Executives from Silicon Valley to Madison Avenue are keeping a wary eye on the Justice Department this week as it nears a decision on whether to try to block an Internet advertising partnership between Google and Yahoo.

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WASHINGTON — Executives from Silicon Valley to Madison Avenue are keeping a wary eye on the Justice Department this week as it nears a decision on whether to try to block an Internet advertising partnership between Google and Yahoo.

After months of studying the arrangement, government antitrust attorneys could move any day to sue — or they could abandon a potential court challenge and allow the partnership to proceed.

Under the deal’s terms, Google will sell some of the online advertisements displayed alongside search results on Yahoo’s site. Yahoo entered the partnership in June after rebuffing a $47.5 billion takeover offer from Microsoft, sparking a shareholder backlash.

With the Justice Department investigation shrouded in secrecy, it’s unclear when a decision could come. But after Google and Yahoo agreed this month to a “brief delay” in launching their deal to allow the government to complete its probe — and perhaps to try to reach a settlement — many observers expect an announcement by midweek.

The stakes are high. The Justice Department investigation has pitted Google and Yahoo against not only their archrival Microsoft but also many of the advertisers that are their primary sources of revenue.

In a letter to Justice Department officials last month, the Association of National Advertisers warned that the Google/Yahoo partnership would leave advertisers with fewer options for placing online ads, raise the cost of online advertising and further cement Google’s control over search advertising.

The association represents such large companies as Kellogg, Johnson & Johnson, American Express, Walt Disney Co., Kraft Foods and McDonald’s.

For their part, Google and Yahoo argue the deal will benefit both advertisers and consumers by delivering more targeted and more relevant ads.

They also maintain that because Google’s system to identify and display ads is more lucrative than Yahoo’s approach, the deal will generate more revenue for Yahoo, making it a stronger rival to both Google and Microsoft.

When it announced the deal, Yahoo projected the agreement would increase its operating-cash flow by $250 million to $450 million in the first year.

The Justice Department’s review could play out in one of several ways for Google and Yahoo.

If the department doesn’t make its intent clear soon, the two companies could simply move ahead with their partnership and wait to see whether the government acts.

While a court case would be unpleasant, there is no guarantee a lawsuit would succeed, leading some to speculate the Justice Department may be bluffing in threatening to sue.

If the department does sue, Google and Yahoo could fight or walk away from the deal.

Or to play safe, the companies could offer concessions — limiting the volume of ads subject to the agreement, for instance — to head off a possible lawsuit.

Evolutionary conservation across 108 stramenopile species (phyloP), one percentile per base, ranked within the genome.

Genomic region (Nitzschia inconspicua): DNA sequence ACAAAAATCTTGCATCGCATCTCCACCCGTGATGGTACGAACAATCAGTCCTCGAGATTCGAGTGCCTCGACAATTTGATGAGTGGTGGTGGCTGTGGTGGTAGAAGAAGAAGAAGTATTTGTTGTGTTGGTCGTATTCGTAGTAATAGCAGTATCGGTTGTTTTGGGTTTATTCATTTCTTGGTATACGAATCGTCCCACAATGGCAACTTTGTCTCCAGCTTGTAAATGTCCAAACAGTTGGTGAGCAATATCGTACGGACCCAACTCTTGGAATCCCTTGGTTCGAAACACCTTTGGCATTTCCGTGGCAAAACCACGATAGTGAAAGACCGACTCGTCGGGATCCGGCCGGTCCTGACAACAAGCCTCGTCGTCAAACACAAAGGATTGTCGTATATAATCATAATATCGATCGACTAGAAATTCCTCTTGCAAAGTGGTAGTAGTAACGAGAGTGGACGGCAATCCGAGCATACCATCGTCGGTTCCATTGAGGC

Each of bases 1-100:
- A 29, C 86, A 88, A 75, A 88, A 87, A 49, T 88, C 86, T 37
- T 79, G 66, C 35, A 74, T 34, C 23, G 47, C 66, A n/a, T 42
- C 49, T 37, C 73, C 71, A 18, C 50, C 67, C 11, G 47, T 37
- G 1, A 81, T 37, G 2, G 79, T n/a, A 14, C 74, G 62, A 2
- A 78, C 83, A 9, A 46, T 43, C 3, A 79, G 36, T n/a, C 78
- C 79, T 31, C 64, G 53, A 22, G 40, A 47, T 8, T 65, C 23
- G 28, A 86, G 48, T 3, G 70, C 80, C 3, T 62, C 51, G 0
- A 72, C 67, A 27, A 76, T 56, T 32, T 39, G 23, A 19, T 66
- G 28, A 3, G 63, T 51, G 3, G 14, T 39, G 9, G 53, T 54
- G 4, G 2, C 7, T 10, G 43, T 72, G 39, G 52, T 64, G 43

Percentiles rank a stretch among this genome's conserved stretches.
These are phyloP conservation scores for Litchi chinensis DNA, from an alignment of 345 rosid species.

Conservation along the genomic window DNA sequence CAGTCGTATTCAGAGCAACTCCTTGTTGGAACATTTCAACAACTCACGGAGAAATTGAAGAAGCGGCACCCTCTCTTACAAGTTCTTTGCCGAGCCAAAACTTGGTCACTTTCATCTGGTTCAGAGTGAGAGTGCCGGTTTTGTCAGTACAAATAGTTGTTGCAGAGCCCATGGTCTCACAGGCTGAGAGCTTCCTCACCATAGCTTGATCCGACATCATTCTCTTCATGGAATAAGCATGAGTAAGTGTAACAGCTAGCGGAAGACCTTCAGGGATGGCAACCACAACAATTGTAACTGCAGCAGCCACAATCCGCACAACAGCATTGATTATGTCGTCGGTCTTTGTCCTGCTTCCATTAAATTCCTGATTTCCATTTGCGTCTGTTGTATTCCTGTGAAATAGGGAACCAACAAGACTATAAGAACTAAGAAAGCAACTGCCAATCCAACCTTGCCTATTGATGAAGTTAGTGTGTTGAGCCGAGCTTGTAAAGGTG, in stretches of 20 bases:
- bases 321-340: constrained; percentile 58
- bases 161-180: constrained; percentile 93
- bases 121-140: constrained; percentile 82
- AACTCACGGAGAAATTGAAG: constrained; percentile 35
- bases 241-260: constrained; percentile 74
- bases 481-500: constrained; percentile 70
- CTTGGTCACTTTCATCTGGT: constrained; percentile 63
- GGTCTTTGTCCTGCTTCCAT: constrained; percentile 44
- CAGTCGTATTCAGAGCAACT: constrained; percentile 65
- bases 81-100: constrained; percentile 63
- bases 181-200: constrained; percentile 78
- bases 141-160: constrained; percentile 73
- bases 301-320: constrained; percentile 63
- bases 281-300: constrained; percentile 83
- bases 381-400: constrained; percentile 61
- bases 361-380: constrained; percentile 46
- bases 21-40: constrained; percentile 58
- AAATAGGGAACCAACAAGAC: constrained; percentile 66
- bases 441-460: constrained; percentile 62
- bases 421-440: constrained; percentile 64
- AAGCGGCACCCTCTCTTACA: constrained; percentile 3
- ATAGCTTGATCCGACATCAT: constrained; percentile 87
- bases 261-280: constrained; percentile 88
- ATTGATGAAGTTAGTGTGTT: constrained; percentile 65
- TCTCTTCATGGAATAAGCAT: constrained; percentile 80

Still, that approach risks exposing Google to accusations the partnership would have in fact crossed the line into anticompetitive behavior.

Many in the industry doubt the two sides can agree on concessions that would enable the deal to pass antitrust muster, still make the partnership worthwhile for Google and Yahoo and not taint the companies.

Melissa Maxman, head of the antitrust-practice group at Baker & Hostetler, said government attorneys must answer critical questions in determining whether to intervene.

Those include: How much market share does each party have? Would the agreement further concentrate the market? How would the deal affect consumers, competitors and other players, such as advertisers, in this case?

The challenge, Maxman noted, is applying standard antitrust measures to a deal like this. For example, the department will often measure market share geographically, but Internet companies have a global reach.

And precisely delineating “product” market share is hard to do in online advertising.

Microsoft, for one, argues the deal should be blocked because Google already controls more than 70 percent of the market for search-related advertising. If it teams with Yahoo, which controls as much as 20 percent, the two could together have a 90 percent share, Microsoft has warned.

The nature of the Internet ad business also complicates things. Both Google and Yahoo use auctions to sell the ads that run alongside search results on their sites. The companies maintain that even if they partner, the marketplace will still determine prices through separate auctions.

The Association of National Advertisers is unconvinced. In its letter to the Justice Department, the group warned that the agreement will effectively drive up prices for ads sold through Yahoo’s auctions since Yahoo will have access to ads sold by Google at a higher price.

Ultimately the battle over the Google/Yahoo partnership is about more than just the online-ad business.

It’s about the survival of Yahoo as an independent company and whether Microsoft or Google has more of a say in the future of the Internet and computing.

That war extends far beyond Washington, D.C., and the tug-of-war over Yahoo. But for now, the Justice Department could help shape the outcome.